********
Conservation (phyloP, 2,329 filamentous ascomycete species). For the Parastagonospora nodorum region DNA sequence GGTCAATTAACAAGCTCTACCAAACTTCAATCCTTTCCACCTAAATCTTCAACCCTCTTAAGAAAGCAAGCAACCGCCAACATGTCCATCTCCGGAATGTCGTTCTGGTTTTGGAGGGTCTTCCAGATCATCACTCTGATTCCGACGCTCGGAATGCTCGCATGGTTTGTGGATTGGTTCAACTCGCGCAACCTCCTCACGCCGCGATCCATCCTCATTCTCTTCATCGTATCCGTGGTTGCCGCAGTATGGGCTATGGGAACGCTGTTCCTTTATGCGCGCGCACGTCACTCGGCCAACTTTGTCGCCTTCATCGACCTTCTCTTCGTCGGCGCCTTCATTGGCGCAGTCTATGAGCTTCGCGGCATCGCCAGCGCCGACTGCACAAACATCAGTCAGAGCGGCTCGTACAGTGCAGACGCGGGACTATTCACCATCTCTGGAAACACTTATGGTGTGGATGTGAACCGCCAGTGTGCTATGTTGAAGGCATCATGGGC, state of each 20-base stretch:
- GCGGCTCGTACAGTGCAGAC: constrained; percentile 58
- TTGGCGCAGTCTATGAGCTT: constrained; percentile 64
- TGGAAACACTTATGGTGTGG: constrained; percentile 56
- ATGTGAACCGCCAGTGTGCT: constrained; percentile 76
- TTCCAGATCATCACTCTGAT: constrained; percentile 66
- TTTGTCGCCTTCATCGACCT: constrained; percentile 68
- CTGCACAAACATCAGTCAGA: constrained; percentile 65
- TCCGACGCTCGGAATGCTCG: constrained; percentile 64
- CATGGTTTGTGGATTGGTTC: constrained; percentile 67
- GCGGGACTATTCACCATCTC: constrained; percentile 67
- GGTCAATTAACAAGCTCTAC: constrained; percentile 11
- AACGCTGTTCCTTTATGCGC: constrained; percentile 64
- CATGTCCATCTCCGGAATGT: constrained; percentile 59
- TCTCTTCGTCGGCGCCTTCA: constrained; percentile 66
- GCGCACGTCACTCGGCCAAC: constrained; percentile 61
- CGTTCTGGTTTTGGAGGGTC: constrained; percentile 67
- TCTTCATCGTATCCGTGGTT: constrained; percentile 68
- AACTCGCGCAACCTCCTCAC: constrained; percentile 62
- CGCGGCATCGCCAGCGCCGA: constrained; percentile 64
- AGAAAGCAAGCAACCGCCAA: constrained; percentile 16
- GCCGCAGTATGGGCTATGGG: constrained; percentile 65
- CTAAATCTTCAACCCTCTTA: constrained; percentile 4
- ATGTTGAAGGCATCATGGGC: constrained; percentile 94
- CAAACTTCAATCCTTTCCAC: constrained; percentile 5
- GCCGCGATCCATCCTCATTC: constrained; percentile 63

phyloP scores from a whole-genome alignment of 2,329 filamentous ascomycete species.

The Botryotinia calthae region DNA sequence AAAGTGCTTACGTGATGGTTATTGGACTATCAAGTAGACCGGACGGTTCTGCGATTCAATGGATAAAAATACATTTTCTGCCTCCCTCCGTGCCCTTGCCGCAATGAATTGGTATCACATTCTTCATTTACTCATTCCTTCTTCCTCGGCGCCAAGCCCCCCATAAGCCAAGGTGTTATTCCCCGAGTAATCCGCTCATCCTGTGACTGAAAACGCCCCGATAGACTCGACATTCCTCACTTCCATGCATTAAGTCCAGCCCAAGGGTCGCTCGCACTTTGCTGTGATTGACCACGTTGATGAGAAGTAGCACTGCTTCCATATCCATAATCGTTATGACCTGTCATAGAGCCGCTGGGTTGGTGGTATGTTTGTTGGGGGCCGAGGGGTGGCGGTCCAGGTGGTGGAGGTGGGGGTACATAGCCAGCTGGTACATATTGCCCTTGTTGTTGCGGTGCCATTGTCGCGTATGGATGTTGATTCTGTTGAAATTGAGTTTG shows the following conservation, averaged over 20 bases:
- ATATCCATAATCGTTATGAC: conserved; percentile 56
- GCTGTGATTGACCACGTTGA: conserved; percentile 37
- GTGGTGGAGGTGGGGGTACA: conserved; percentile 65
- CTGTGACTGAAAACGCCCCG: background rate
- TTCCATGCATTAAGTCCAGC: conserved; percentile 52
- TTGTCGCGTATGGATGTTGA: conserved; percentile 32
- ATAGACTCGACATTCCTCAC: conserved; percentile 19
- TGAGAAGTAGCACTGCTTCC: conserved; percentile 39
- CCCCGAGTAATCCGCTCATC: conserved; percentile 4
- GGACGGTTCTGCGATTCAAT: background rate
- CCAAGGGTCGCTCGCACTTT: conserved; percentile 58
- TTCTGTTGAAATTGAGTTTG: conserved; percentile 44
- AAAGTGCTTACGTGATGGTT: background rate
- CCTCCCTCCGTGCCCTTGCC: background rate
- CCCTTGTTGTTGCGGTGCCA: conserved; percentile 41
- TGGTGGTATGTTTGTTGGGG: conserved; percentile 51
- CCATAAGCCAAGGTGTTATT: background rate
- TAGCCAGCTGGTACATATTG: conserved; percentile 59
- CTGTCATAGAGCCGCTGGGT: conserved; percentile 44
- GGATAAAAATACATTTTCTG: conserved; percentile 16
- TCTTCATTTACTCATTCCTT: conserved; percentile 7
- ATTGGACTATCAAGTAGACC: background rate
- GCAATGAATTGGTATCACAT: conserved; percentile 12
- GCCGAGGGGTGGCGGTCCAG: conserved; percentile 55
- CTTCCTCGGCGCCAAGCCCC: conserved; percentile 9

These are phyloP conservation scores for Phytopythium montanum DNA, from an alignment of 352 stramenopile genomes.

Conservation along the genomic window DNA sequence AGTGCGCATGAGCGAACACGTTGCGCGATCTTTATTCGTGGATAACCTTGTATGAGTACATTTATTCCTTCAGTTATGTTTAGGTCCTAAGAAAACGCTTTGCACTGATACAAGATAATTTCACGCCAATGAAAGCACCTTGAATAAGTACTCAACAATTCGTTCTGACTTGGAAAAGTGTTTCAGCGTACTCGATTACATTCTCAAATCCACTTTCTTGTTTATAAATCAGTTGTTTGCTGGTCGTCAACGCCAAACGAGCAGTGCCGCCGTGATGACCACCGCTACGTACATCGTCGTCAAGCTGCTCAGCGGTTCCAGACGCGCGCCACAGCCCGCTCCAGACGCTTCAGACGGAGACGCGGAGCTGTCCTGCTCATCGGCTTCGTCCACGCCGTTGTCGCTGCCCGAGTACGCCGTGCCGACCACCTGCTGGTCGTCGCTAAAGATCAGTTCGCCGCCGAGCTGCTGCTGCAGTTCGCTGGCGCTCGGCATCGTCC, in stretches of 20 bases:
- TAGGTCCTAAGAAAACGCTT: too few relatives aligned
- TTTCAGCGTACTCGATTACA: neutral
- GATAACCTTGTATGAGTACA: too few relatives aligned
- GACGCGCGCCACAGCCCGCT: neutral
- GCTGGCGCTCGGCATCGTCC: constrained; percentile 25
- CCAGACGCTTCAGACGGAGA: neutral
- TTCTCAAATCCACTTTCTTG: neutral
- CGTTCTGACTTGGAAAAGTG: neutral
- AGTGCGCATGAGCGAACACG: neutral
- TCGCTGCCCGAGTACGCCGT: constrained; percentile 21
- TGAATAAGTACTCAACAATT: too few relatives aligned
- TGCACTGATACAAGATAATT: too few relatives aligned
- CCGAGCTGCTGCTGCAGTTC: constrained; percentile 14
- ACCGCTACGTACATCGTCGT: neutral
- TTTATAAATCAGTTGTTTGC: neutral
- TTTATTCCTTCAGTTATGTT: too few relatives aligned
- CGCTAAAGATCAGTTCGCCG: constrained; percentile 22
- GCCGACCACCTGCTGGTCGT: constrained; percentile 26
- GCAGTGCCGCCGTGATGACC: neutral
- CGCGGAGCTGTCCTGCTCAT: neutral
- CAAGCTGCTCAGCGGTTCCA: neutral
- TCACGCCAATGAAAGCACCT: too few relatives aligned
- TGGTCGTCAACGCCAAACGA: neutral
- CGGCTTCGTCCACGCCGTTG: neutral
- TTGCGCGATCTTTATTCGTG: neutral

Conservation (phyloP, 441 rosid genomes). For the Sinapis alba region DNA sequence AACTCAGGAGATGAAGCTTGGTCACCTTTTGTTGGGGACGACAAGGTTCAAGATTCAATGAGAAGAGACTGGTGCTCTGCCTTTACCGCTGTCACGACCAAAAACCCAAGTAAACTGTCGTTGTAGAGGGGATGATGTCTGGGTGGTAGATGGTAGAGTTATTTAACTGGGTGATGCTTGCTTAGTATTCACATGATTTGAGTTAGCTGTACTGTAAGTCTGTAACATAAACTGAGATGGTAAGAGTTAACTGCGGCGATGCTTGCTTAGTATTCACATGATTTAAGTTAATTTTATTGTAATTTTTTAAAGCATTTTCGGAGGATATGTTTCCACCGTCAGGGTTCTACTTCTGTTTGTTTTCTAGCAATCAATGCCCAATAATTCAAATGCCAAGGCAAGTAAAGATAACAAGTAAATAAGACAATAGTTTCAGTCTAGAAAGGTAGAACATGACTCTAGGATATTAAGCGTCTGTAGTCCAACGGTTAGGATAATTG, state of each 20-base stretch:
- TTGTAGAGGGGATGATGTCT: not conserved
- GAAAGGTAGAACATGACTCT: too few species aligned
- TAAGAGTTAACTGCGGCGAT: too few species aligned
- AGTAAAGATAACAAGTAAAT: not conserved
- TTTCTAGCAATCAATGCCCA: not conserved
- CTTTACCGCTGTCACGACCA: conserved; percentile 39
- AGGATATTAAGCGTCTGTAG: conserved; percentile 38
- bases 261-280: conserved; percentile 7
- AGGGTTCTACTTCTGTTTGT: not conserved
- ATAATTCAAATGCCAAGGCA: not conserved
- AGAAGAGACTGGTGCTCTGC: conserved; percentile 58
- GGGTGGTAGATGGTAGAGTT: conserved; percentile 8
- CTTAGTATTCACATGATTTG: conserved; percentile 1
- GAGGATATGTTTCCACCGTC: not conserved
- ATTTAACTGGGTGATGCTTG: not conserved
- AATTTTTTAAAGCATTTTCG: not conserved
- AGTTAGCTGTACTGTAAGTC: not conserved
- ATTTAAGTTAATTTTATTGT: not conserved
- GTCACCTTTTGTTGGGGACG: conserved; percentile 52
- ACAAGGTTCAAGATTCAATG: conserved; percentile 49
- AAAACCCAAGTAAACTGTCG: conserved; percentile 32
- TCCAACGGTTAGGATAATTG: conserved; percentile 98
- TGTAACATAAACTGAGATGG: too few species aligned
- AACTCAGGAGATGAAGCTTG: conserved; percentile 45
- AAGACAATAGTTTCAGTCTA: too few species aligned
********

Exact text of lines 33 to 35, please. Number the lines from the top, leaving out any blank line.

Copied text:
- TTCCATGCATTAAGTCCAGC: conserved; percentile 52
- TTGTCGCGTATGGATGTTGA: conserved; percentile 32
- ATAGACTCGACATTCCTCAC: conserved; percentile 19